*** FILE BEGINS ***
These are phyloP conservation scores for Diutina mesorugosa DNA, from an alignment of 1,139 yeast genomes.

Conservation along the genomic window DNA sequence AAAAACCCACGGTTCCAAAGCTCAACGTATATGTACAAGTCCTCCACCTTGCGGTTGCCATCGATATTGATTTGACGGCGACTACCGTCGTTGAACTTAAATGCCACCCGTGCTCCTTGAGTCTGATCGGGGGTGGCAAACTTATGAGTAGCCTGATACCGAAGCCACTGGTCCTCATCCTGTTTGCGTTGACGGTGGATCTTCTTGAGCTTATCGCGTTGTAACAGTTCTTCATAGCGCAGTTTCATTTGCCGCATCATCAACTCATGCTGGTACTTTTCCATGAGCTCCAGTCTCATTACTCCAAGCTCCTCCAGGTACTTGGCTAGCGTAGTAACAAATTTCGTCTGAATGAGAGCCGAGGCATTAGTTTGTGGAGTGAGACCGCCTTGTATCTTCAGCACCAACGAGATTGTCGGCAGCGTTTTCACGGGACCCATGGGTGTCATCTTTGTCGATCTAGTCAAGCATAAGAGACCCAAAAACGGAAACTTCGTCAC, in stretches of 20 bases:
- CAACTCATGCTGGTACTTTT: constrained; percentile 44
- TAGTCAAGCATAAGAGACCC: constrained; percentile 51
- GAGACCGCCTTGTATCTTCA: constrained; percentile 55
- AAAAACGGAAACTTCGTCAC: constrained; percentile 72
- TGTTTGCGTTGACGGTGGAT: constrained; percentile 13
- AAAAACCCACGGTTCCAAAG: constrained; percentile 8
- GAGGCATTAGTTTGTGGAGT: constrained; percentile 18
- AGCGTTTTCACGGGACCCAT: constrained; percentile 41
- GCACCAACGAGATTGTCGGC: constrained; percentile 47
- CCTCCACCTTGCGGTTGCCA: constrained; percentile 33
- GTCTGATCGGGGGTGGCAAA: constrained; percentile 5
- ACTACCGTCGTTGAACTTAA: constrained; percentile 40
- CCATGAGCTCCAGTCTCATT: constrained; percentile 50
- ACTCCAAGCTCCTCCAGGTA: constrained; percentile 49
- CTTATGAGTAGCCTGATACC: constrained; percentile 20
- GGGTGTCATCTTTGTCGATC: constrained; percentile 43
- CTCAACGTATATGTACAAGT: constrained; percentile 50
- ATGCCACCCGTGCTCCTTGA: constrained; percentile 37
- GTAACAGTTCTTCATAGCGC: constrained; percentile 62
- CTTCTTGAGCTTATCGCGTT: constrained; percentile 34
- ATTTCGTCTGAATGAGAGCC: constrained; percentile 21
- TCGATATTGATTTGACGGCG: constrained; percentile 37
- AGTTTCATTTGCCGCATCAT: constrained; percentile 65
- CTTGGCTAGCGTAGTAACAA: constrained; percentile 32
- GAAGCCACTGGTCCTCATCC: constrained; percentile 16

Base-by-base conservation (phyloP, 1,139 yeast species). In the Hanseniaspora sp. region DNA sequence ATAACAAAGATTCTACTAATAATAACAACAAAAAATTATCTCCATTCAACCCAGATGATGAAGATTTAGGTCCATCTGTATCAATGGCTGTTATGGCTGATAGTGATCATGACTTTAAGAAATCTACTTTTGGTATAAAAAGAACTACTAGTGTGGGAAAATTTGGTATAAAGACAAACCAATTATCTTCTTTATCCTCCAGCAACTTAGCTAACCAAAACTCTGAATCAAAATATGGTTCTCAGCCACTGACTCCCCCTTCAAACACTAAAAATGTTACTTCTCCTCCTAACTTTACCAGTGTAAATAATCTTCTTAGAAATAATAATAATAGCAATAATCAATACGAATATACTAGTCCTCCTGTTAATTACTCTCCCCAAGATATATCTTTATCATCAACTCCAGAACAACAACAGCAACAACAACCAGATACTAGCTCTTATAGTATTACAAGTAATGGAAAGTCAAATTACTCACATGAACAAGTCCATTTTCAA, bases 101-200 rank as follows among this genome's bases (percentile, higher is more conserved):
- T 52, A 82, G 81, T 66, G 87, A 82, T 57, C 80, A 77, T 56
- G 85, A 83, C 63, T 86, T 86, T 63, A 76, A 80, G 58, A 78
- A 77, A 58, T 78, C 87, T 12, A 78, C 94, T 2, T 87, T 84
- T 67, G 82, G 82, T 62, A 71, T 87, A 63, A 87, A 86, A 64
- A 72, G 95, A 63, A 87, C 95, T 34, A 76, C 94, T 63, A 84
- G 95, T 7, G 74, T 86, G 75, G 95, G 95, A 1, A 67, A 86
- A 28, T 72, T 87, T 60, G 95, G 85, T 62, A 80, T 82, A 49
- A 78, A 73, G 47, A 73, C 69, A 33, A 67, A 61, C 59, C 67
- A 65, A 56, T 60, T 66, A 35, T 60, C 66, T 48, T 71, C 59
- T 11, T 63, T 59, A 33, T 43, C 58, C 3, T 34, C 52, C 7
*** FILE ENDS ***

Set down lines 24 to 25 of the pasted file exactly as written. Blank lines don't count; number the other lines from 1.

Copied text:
- TCGATATTGATTTGACGGCG: constrained; percentile 37
- AGTTTCATTTGCCGCATCAT: constrained; percentile 65